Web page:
Study: Dengue fever is underreported

October 16, 2007

The American Society of Tropical Medicine and Hygiene is concerned about the U.S. blood supply due to underreporting of dengue fever.

Dengue fever is a growing public health threat in tropical countries, as well as to travelers to destinations such as Thailand, Brazil and Puerto Rico.

The Northbrook, Ill., society said dengue, believed to infect millions of people annually in developing countries as well as causing some infections in Texas near the Mexican border, is usually transmitted by mosquitoes. But a recent study suggests the sometimes fatal disease might be transferred through the nation's blood supply.

Researchers believe dengue is grossly underreported in many countries. During 2004, 557,000 cases and 1,800 deaths were reported globally to the World Health Organization, but projected dengue infection was more than 8 million cases with nearly 20,000 deaths. In addition to underreporting, the lack of an accurate diagnostic test means some milder forms of dengue might be misdiagnosed as influenza, the study said.

The research is to be presented next month in Philadelphia during the organization's 56th annual meeting.

Copyright 2007 by United Press International

Explore further: The many health impacts of climate change

Related Stories

The many health impacts of climate change

November 28, 2015

Medical experts say climate change affects human health in direct ways, by the spread of water- and mosquito-borne diseases for example, and indirectly, such as through hunger.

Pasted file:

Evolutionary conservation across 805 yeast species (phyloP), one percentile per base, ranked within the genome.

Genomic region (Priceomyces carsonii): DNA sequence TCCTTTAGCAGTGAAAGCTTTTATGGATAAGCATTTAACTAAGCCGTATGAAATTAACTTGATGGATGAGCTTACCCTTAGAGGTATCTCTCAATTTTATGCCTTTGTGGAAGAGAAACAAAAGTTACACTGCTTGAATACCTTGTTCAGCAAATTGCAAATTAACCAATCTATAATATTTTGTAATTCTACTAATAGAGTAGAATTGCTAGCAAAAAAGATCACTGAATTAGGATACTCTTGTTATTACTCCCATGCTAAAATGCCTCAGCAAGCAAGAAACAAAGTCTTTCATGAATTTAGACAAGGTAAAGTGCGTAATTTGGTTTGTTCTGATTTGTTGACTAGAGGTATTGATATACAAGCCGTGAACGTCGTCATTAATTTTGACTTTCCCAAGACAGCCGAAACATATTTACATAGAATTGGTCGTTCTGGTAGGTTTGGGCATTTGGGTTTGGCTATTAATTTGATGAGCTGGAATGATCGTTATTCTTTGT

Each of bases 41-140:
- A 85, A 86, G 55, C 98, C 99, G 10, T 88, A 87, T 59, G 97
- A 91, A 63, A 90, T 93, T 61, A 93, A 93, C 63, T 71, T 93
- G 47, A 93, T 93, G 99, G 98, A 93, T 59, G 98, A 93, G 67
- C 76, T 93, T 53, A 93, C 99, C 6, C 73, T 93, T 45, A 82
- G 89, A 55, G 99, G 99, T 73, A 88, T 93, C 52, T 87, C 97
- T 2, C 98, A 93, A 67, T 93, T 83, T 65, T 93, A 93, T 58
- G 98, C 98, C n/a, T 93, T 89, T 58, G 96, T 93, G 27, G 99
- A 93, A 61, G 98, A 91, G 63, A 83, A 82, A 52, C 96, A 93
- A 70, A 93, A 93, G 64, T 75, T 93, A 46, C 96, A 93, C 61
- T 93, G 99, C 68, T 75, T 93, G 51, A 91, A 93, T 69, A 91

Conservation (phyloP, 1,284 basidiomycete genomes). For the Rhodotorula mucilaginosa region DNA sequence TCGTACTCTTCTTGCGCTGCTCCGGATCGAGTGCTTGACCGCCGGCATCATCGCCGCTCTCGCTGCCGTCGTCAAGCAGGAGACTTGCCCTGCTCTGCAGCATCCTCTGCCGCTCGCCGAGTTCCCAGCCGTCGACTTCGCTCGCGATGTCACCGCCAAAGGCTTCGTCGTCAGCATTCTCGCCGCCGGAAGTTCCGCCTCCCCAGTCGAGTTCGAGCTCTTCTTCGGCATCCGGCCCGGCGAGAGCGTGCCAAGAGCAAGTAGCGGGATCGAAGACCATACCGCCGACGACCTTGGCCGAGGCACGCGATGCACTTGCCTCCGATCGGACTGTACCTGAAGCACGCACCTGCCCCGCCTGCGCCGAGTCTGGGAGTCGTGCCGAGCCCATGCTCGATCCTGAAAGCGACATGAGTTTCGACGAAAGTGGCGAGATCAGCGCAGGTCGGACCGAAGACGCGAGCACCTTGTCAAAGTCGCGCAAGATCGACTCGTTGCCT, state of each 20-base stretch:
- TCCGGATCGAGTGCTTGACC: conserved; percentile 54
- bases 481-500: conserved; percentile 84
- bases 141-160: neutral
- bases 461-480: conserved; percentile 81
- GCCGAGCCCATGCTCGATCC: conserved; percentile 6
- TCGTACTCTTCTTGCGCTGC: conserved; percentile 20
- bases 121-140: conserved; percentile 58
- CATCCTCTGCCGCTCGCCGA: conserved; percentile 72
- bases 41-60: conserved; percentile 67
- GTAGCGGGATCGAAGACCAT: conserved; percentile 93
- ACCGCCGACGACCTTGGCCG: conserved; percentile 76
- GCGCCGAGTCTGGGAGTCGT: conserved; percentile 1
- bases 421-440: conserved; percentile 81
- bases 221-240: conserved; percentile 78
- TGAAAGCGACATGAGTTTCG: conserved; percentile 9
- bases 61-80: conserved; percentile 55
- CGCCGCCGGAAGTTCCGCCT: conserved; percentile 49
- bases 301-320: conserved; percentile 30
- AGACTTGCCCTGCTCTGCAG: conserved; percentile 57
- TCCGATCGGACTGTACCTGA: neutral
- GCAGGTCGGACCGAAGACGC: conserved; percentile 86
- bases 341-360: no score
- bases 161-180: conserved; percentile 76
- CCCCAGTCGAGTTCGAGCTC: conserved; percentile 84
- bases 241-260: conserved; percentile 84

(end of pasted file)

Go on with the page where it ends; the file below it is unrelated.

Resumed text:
Researchers compare 'natural' mosquito repellents to DEET

October 28, 2015

Every summer while preparing for long weekends at our family cabin in the north woods of Minnesota, we'd face the same dilemmas. What food should we bring? Is SPF 50 sunscreen enough protection? And, most importantly, which ...

Male mosquitoes lured to traps by sounds of female wing-beats

October 26, 2015

Like mariners lured on to the rocks by the siren songs of legend, male mosquitoes have been found to zero in on inexpensive traps that broadcast sound that is similar in frequency to the sound that is produced by the wing-beats ...

Team uncovers dengue fever virus' molecular secrets

March 8, 2011

Researchers at the Instituto de Medicina Molecular in Lisbon, Portugal and the Universidade Federal do Rio de Janeiro (UFRJ), Rio de Janeiro, Brazil, are making major strides toward understanding the life cycle of flaviviruses, ...

Recommended for you

How the finch changes its tune

August 3, 2015

Like top musicians, songbirds train from a young age to weed out errors and trim variability from their songs, ultimately becoming consistent and reliable performers. But as with human musicians, even the best are not machines. ...

Machine Translates Thoughts into Speech in Real Time

December 21, 2009

( -- By implanting an electrode into the brain of a person with locked-in syndrome, scientists have demonstrated how to wirelessly transmit neural signals to a speech synthesizer. The "thought-to-speech" process ...


Please sign in to add a comment. Registration is free, and takes less than a minute. Read more

Click here to reset your password.
Sign in to get notified via email when new comments are made.